The authorities told Hobart that Blackwell “died instantly” in the explosion. Obviously, Decker knows they lied, and breaks down sobbing because he realizes they may have also lied about the circumstances surrounding his mother’s death.
   
   Hobart surmises, “You’re the boy, the one who lost his mother. Pippa has been asking about you ever since she regained consciousness.” She suffered a head injury that left her partially paralyzed, and is now recuperating in a dark room at the back of the antique shop. This encounter is the start of a life-long friendship among Pippa, Decker and Hobart.
   
   Within a few months, Decker’s father, now sober for 51 days, shows up on the Barbours’ doorstep, with plans to take his son to Las Vegas. Once there, Decker befriends Boris Pavlikovsky, an Eastern European hoodlum. From this point on, the story reads like “The Catcher in the Rye” on steroids; or, more accurately, on a multitude of mind-altering substances, with endless scenes of debauchery.
   
   My biggest criticism of this novel is that Tartt overdid this part of Decker’s teenage angst. It is pure overkill, which actually detracts from the main message of her story. Eliminating half of these passages would shorten this lengthy 770-page book by about 200 pages, and would make it more appealing to readers and teachers who might want to recommend it to students.
   
   In the artificial world of Las Vegas, “The Goldfinch” becomes a tenuous connection to Decker’s mother and his past life. He protects it and shields it from prying eyes, only unwrapping it when he is alone. Unfortunately, his street smarts are nothing compared to those of Boris, whose father is a member of the Russian mafia.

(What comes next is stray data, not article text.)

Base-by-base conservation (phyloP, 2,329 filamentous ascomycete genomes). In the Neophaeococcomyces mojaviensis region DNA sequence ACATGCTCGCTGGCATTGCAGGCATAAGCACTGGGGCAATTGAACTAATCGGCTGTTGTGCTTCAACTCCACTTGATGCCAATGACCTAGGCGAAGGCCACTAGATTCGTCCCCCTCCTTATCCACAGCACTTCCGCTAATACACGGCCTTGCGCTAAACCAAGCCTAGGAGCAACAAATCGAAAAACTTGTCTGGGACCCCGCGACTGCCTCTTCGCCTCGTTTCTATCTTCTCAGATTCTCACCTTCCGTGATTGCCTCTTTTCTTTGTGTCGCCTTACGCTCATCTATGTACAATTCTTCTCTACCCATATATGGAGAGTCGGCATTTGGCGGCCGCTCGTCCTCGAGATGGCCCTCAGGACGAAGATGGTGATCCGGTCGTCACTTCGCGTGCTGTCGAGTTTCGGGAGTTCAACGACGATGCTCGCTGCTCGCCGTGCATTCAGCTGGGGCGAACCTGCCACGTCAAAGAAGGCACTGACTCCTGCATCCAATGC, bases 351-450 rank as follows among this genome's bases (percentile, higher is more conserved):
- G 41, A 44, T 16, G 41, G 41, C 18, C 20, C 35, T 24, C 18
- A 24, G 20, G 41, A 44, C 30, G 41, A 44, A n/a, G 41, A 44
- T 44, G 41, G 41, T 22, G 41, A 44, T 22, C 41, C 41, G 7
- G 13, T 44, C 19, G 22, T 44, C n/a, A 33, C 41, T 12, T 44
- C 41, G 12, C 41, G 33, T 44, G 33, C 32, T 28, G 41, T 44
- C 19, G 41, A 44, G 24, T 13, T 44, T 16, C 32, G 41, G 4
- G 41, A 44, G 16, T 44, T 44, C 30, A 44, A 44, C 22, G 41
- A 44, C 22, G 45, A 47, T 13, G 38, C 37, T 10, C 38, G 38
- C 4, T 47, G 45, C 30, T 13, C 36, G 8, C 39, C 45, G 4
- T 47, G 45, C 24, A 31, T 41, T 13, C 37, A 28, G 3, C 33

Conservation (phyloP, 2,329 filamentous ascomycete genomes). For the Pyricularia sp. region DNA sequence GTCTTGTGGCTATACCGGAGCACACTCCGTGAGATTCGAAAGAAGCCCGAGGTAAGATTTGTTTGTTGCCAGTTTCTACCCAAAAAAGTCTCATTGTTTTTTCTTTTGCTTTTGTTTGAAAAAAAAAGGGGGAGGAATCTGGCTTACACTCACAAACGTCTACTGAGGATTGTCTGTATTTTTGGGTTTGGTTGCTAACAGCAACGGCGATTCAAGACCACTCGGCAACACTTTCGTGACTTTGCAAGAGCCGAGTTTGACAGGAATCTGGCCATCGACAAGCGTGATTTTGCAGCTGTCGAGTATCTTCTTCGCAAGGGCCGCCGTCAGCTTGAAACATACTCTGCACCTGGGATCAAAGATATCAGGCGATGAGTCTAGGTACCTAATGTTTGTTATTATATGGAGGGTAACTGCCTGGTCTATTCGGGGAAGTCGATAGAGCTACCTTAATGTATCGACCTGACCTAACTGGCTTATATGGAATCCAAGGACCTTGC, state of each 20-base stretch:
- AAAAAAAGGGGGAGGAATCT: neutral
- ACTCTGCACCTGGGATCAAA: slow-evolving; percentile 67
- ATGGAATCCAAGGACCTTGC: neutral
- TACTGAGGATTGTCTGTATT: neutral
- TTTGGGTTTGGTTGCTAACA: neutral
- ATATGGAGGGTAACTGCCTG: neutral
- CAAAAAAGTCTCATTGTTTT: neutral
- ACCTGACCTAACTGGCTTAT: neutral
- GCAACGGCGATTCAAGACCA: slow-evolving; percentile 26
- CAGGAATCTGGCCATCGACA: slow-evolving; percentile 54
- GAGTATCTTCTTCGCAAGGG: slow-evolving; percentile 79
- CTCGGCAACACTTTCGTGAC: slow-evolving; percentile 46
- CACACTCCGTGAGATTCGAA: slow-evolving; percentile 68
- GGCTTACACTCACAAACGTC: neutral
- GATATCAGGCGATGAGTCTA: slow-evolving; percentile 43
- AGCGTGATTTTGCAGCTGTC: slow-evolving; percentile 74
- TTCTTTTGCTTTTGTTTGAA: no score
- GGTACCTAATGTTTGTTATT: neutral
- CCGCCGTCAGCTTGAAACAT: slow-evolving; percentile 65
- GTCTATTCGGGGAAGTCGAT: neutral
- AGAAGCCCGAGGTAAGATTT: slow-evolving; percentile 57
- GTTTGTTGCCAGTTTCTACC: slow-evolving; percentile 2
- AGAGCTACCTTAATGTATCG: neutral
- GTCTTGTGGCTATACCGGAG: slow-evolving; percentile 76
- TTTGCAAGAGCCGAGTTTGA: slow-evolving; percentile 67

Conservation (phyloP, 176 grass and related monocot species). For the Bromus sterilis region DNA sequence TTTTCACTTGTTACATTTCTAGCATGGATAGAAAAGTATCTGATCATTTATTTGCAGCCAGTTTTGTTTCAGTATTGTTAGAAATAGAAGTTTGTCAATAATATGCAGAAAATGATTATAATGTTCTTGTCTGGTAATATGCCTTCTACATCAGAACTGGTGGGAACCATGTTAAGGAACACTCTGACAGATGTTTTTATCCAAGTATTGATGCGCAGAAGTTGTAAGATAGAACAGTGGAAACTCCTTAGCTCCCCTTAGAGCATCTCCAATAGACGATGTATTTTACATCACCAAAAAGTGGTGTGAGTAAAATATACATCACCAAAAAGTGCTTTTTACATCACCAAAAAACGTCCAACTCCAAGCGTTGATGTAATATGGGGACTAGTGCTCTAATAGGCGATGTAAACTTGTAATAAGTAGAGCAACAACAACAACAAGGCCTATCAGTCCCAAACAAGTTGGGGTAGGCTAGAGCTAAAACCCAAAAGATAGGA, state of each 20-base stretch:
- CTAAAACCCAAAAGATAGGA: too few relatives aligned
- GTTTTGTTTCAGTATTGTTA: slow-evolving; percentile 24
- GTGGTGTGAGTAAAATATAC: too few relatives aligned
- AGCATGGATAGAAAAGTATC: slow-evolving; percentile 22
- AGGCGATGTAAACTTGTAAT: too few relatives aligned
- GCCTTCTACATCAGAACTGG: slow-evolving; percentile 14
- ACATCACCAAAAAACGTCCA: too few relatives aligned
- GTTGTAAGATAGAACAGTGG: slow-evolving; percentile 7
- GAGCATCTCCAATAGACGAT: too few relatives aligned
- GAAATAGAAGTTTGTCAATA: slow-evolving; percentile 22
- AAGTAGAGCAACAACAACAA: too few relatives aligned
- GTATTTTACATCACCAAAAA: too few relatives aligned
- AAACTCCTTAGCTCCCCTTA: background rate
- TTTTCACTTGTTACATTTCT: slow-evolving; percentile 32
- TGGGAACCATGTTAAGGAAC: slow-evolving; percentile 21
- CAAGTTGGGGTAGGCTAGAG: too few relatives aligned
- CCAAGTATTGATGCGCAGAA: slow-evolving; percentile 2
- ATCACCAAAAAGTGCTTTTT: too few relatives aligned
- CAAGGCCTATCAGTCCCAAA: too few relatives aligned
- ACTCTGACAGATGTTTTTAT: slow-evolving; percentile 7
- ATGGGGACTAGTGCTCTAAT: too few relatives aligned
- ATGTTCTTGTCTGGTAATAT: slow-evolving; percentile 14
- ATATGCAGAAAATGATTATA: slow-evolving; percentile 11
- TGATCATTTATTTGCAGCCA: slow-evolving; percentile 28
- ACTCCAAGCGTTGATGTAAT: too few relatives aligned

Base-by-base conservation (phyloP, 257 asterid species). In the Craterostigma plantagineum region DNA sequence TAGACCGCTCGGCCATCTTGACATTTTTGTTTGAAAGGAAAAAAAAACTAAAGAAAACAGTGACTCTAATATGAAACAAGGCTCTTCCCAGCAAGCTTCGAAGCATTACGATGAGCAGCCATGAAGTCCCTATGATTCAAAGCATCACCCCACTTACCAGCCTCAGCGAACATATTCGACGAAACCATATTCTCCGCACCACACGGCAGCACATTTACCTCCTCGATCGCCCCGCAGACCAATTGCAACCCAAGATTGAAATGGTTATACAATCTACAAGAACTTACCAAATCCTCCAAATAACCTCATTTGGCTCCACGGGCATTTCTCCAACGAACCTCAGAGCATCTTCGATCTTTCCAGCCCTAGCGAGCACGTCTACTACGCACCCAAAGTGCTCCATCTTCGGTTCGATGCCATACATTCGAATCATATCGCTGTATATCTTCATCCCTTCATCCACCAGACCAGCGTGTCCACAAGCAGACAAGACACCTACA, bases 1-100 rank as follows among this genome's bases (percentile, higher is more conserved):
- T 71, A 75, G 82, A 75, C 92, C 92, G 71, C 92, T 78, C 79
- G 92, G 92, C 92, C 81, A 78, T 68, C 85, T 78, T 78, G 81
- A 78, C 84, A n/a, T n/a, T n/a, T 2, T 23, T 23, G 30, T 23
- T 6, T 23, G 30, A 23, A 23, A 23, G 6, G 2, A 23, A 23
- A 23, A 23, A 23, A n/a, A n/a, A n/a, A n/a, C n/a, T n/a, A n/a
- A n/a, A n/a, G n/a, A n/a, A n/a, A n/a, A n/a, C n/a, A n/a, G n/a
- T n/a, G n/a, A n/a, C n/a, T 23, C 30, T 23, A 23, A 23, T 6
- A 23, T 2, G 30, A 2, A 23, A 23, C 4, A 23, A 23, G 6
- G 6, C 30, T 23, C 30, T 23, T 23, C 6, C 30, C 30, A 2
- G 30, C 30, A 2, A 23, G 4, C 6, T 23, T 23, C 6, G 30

Now, 14 years later, Decker is attempting to stay one step ahead of bill collectors and the “art-recovery team.” They know the masterpiece wasn’t destroyed in the bombing, and Decker is the only suspect left on their list. He certainly could have returned it days, weeks or even months after the explosion, claiming he was in shock when he removed it from the museum wall. But, at age 27, he is unlikely to avoid prosecution.
   
   Tartt weaves numerous literary and artistic references into this novel, but her major theme is the importance of the bonds we form with others. First, the connection between parent and child, whether good or bad, which certainly can aid or hinder our ability to become worth-while adults. Next, there are those we choose to associate with, friends and partners, who will bring out the best or worst in each of us.
   
   While everyone will benefit from reading this book, Tartt’s message is directed to those under 30. Don’t expect a neat and tidy ending. Fate has been cruel to Decker, and he still questions: “Why am I made the way I am?” But he has matured enough to realize beauty still surrounds him. He sees it in the love he received from his mother, the kindness friends have bestowed on him and in a tiny masterpiece painted centuries ago — “The Goldfinch.”